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As they progressed along the top of the bank the motor-boat was completing her journey below them. They could glimpse the boat through the interstices of the bushes, but those in the boat could not have seen them. The agent of Massachusetts at London, speaking of the three chief offenders, says that they were neither "of English extraction, nor natives of the place, and two of them were very new comers." Jeremiah Dummer, Letter to a Noble Lord concerning the late Expedition to Canada.
Denonville was sorely perplexed. He was hard pressed, and eager for peace with the Iroquois at any price; but Dongan was using every means to prevent their treating of peace with the French governor until he had complied with all the English demands. In this extremity, Denonville sent Father Vaillant to Albany, in the hope of bringing his intractable rival to conditions less humiliating. The Jesuit played his part with ability, and proved more than a match for his adversary in dialectics; but Dongan held fast to all his demands. Vaillant 163 tried to temporize, and asked for a truce, with a view to a final settlement by reference to the two kings.  Dongan referred the question to a meeting of Iroquois chiefs, who declared in reply that they would make neither peace nor truce till Fort Niagara was demolished and all the prisoners restored. Dongan, well pleased, commended their spirit, and assured them that King James, "who is the greatest man the sunn shines uppon, and never told a ly in his life, has given you his Royall word to protect you."  Vaillant returned from his bootless errand; and a stormy correspondence followed between the two governors. Dongan renewed his demands, then protested his wish for peace, extolled King James for his pious zeal, and declared that he was sending over missionaries of his own to convert the Iroquois.  What Denonville wanted was not their conversion by Englishmen, but their conversion by Frenchmen, and the presence in their towns of those most useful political agents, the Jesuits.  He replied angrily, charging Dongan with preventing the conversion of the Iroquois by driving off the French missionaries, and accusing him, farther, of instigating the tribes of New York to attack 164 Canada. Suddenly there was a change in the temper of his letters. He wrote to his rival in terms of studied civility; declared that he wished he could meet him, and consult with him on the best means of advancing the cause of true religion; begged that he would not refuse him his friendship; and thanked him in warm terms for befriending some French prisoners whom he had saved from the Iroquois, and treated with great kindness.  Colden, 114 (ed. 1747).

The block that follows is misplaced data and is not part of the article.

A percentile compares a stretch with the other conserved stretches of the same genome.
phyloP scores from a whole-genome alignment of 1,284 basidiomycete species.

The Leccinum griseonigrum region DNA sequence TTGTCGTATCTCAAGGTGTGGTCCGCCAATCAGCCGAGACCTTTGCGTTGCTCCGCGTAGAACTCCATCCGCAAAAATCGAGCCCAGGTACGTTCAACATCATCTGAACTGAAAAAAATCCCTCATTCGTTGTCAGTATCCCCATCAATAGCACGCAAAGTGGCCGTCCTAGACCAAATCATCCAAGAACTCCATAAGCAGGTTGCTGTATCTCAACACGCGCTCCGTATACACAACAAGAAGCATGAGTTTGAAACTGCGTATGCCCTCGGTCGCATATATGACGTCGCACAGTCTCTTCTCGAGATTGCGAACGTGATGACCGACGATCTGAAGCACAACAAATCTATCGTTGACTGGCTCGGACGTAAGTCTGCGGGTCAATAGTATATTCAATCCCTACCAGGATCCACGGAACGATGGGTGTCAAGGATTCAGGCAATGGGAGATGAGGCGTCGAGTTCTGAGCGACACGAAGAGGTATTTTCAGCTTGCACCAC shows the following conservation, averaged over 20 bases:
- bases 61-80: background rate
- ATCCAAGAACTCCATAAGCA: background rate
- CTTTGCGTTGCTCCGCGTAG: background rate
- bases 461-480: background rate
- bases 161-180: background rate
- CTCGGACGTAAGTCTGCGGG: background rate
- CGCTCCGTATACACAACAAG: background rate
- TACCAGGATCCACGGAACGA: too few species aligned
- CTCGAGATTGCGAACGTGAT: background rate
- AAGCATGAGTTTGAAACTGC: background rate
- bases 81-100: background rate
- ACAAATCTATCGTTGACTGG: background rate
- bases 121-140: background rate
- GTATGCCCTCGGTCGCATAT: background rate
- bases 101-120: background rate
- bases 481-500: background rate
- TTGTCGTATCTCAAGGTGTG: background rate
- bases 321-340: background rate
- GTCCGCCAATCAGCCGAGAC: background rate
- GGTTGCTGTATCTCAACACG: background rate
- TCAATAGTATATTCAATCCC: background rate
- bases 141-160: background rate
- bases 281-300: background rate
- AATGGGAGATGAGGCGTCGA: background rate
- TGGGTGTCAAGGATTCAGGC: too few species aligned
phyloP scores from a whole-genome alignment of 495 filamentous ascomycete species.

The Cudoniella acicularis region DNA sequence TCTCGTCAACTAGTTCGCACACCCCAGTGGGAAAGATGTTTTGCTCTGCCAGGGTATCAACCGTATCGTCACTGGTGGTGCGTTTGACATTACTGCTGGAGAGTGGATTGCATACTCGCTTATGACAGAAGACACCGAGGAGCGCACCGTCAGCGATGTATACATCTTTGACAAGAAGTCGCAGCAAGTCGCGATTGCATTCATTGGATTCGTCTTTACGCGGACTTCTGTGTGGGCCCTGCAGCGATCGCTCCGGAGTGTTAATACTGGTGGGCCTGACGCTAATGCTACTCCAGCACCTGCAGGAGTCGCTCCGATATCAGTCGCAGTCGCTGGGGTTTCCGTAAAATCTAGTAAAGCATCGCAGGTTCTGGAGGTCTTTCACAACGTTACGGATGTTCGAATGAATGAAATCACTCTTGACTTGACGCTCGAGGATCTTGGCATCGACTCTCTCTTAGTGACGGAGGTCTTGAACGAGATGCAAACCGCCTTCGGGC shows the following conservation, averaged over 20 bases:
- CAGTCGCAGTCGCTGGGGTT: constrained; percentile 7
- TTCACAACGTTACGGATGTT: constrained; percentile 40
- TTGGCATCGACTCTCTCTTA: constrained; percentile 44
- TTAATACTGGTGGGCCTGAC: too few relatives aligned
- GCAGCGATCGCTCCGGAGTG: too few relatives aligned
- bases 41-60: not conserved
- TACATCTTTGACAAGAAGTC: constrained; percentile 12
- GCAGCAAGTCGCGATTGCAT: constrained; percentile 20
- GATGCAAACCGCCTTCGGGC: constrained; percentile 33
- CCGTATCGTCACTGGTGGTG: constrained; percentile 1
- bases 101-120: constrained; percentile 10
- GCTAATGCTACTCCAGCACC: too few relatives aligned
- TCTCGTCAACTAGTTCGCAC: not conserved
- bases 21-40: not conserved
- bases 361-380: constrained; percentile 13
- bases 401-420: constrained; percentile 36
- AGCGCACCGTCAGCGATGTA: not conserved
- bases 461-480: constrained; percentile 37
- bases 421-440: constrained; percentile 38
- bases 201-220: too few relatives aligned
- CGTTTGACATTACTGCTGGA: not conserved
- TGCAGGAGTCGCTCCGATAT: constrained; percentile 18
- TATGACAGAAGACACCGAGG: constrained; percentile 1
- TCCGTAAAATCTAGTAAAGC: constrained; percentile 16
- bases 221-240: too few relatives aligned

The advantage was all with her now. His man's pride was hardly strong enough to tear him away from her. He passed up the valise.
Cornwallis soon discovered to what extent the clergy stirred their flocks to revolt; and he wrote angrily to the Bishop of Quebec: "Was it you who sent Le Loutre as a missionary to the Micmacs? and is it for their good that he excites these wretches to practise their cruelties against those who have shown them every kindness? The conduct of the priests of Acadia has been such that by command of his Majesty I have published an Order declaring that if any one of them presumes to exercise his functions without my express permission he shall be dealt with according to the laws of England." 
I don't have to mind any one this summer, do I?Nevertheless, in about a fortnight all, or nearly all, the surviving prisoners were bought out of their clutches; and then, after a final distribution of presents and a grand debauch at La Chine, the whole savage rout paddled for their villages.
Worse trials were in store for her. About five, from her window she saw a new party of men come in by the drive. Even at the distance she could see that they differed subtly from the reporters, stupider looking men who carried themselves with the arrogance of conscious rectitude. After awhile Aunt Maria came to the door of her room, the whites of her eyes showing.The Indians allies were commanded by Legardeur de Saint-Pierre, the officer who had received Washington on his embassy to Fort Le B?uf. These unmanageable warriors were a constant annoyance to Dieskau, being a species of humanity quite new to him. "They drive us crazy," he says, "from morning till night. There is no end to their demands. They have already eaten five oxen and as many hogs, without counting the kegs of brandy they have drunk. In short, one needs the patience of an angel to get on with these devils; and yet one must always force himself to seem pleased with them."